Facilitating sustainable uptake of injectable artesunate
Alexis Kamdjou, MMV's Country and Procurement Liaison Manager, Cameroon
Globally around 438,000 people die each year of severe malaria, around 70% of whom are under the age of 5.1 In 2011, the WHO recommended injectable artesunate (Inj AS) as first-line treatment for severe malaria, as it saves more lives than quinine.2,3 In anticipation of this policy change and to help improve its access, Medicines for Malaria Venture (MMV) worked with Guilin Pharmaceutical to enable them to obtain WHO prequalification in 2010 for their Inj AS product – Artesun®.
MMV then quickly began work to increase access to Inj AS in Nigeria and the Democratic Republic of Congo – two countries with the highest severe malaria burden in the world. Based on this experience, MMV established a severe malaria consortium with the Clinton Health Access Initiative (CHAI) and the Malaria Consortium (MC) to implement the MMV-led Improving Severe Malaria Outcomes (ISMO) project. In 2013, the project was awarded a UNITAID grant to continue scale-up in Nigeria and five other high-burden African countries (Cameroon, Ethiopia, Kenya, Malawi and Uganda).
Alexis Kamdjou works with teams in the six countries providing technical and analytical support to implement the UNITAID-funded ISMO project. As the project nears the end of its 3-year grant, Alexis talks about his experiences and what has been learnt.
1. As the ISMO project comes to a close in mid-2016, what has been achieved?
As of December 2015, across the six ISMO countries, the proportion of injectable artesunate treatments procured in the public sector compared to quinine was 99.5% in 2015, (compared to 16% in 2013), and the average proportion of patients treated with injectable artesunate versus quinine was 85.5%. These figures alone confirm that during the ISMO project, a major shift to better treatment for severe malaria took place. There were several key steps along the way.
First, thanks to CHAI and MC, we were able to ensure treatment policies were updated in all of the countries.
Second, we have trained more than 18,000 health-care workers in more than 1,650 health-care facilities – approximately 50% more than the original objective. Through the training we were able to expand provision of severe malaria care beyond large hospitals.
Third, despite the initial limitations of incountry medical quantification systems, we were able to successfully quantify the correct amount of drugs based on need, so that there were almost no stock-outs at the central medical stores.
And finally, we have sought to diversify sources of quality Inj AS, identifying additional manufacturers interested in pursuing WHO prequalification, as a means of ensuring competitiveness and bolstering supply security in the market.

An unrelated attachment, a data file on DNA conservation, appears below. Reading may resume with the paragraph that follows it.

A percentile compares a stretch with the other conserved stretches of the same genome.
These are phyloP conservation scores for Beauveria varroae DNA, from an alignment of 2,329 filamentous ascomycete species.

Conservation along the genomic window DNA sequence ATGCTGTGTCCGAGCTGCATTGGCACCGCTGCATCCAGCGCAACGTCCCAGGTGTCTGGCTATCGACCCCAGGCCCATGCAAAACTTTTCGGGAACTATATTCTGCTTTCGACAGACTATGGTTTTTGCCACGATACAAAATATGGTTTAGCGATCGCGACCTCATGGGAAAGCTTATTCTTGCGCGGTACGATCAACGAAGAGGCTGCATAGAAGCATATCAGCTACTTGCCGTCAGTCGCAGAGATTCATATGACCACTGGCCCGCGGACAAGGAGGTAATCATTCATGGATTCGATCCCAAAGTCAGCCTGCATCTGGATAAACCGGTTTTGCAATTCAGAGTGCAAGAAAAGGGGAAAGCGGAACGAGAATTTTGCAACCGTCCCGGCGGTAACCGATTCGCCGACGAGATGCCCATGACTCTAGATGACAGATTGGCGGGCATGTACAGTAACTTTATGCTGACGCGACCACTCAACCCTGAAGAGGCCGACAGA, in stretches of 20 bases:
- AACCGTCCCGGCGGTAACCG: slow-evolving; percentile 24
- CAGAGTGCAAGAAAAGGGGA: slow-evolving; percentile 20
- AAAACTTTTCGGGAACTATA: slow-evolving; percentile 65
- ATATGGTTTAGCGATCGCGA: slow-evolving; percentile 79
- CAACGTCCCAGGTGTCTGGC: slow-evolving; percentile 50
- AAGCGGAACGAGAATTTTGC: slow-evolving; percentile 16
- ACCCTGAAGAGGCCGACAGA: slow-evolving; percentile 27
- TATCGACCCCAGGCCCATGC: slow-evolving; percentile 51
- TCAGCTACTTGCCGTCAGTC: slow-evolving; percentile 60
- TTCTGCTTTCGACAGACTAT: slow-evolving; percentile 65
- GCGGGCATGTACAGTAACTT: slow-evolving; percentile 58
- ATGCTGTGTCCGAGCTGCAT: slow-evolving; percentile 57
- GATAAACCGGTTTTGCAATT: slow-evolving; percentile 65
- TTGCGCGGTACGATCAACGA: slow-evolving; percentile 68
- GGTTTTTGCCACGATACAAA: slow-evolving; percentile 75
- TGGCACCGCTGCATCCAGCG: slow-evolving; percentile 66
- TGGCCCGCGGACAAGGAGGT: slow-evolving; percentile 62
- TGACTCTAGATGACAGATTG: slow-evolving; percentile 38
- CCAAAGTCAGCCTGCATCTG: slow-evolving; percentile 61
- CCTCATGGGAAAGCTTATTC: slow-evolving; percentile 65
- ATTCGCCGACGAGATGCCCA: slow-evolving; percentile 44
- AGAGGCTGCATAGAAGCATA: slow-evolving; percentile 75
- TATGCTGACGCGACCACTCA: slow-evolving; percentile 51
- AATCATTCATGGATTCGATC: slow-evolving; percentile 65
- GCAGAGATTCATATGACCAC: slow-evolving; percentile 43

2. What have you learnt?
There has been a wealth of learning that could be applied to other projects:
When implementing a new health project, you need to consider administrative lead times in ministries of health – on average it took 4 months for countries to review and sign memorandums of understanding.
Even if you are helping bring critically-needed life-saving medicines into a country, you may have to pay customs duties or seek appropriate waivers.
When it comes to quantifying a newly launched product, epidemiological data can serve as a basis for first estimates, but it’s more accurate to monitor distribution at the health-care facility level following the first deliveries.
Before you determine your monitoring and evaluation indicators, you need to ensure that appropriate national systems for data collection exist. Creating short-term parallelsystems to collect data just for donor-funded projects is not optimal.
Training is key and most effective when the drugs are already available. When people are well trained they are comfortable using the drugs.
3. What was it like to work on the ISMO project?
It has been a fantastic learning and collaborative experience working with our implementing partners, CHAI and MC; our procurement agent, Missionpharma; and the drug manufacturer, Guilin. It’s also been very satisfying to develop close working relationships with both the Global Fund and the US President’s Malaria Initiative to harmonize our procurement activities.
My overall feeling is extremely positive – health workers who have used Inj AS have consistently responded very positively about their experiences using the medicine. In addition, we have already received feedback from UNITAID, the major funder for this project, that ISMO has achieved its catalytic impact, in line with its original objectives. I think when the end users and the donor are satisfied, the project team can be happy!